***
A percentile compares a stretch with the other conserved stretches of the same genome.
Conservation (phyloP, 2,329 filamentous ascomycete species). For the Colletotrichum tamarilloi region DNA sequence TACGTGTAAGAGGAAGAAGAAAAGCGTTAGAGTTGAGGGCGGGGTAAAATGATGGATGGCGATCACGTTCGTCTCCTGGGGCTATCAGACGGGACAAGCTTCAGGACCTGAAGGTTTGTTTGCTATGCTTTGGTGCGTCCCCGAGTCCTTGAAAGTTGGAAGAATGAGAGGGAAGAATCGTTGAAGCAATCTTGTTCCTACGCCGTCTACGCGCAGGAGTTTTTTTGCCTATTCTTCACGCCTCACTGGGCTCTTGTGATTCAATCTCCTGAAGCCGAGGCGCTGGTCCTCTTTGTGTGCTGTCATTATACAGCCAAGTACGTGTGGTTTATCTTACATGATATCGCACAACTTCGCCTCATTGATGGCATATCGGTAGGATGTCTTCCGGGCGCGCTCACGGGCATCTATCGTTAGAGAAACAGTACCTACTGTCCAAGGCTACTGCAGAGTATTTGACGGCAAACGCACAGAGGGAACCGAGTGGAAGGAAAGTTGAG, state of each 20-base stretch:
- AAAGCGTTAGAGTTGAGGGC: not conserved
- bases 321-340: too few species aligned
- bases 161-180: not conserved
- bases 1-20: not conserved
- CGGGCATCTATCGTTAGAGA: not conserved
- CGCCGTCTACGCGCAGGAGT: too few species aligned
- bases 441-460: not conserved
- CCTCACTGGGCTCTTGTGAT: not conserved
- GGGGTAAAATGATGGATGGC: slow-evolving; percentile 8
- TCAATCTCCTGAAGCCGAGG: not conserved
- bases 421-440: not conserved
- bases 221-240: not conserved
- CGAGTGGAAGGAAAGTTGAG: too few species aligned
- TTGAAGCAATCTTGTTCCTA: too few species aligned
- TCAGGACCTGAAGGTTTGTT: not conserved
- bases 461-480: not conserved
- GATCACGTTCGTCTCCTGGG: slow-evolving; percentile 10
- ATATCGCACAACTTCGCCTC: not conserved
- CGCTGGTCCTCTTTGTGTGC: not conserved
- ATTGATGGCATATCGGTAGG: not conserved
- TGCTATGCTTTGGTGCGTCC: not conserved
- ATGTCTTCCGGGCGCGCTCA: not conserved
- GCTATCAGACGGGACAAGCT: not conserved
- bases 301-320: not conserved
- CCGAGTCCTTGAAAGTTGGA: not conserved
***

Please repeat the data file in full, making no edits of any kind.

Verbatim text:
A percentile compares a stretch with the other conserved stretches of the same genome.
Conservation (phyloP, 2,329 filamentous ascomycete species). For the Colletotrichum tamarilloi region DNA sequence TACGTGTAAGAGGAAGAAGAAAAGCGTTAGAGTTGAGGGCGGGGTAAAATGATGGATGGCGATCACGTTCGTCTCCTGGGGCTATCAGACGGGACAAGCTTCAGGACCTGAAGGTTTGTTTGCTATGCTTTGGTGCGTCCCCGAGTCCTTGAAAGTTGGAAGAATGAGAGGGAAGAATCGTTGAAGCAATCTTGTTCCTACGCCGTCTACGCGCAGGAGTTTTTTTGCCTATTCTTCACGCCTCACTGGGCTCTTGTGATTCAATCTCCTGAAGCCGAGGCGCTGGTCCTCTTTGTGTGCTGTCATTATACAGCCAAGTACGTGTGGTTTATCTTACATGATATCGCACAACTTCGCCTCATTGATGGCATATCGGTAGGATGTCTTCCGGGCGCGCTCACGGGCATCTATCGTTAGAGAAACAGTACCTACTGTCCAAGGCTACTGCAGAGTATTTGACGGCAAACGCACAGAGGGAACCGAGTGGAAGGAAAGTTGAG, state of each 20-base stretch:
- AAAGCGTTAGAGTTGAGGGC: not conserved
- bases 321-340: too few species aligned
- bases 161-180: not conserved
- bases 1-20: not conserved
- CGGGCATCTATCGTTAGAGA: not conserved
- CGCCGTCTACGCGCAGGAGT: too few species aligned
- bases 441-460: not conserved
- CCTCACTGGGCTCTTGTGAT: not conserved
- GGGGTAAAATGATGGATGGC: slow-evolving; percentile 8
- TCAATCTCCTGAAGCCGAGG: not conserved
- bases 421-440: not conserved
- bases 221-240: not conserved
- CGAGTGGAAGGAAAGTTGAG: too few species aligned
- TTGAAGCAATCTTGTTCCTA: too few species aligned
- TCAGGACCTGAAGGTTTGTT: not conserved
- bases 461-480: not conserved
- GATCACGTTCGTCTCCTGGG: slow-evolving; percentile 10
- ATATCGCACAACTTCGCCTC: not conserved
- CGCTGGTCCTCTTTGTGTGC: not conserved
- ATTGATGGCATATCGGTAGG: not conserved
- TGCTATGCTTTGGTGCGTCC: not conserved
- ATGTCTTCCGGGCGCGCTCA: not conserved
- GCTATCAGACGGGACAAGCT: not conserved
- bases 301-320: not conserved
- CCGAGTCCTTGAAAGTTGGA: not conserved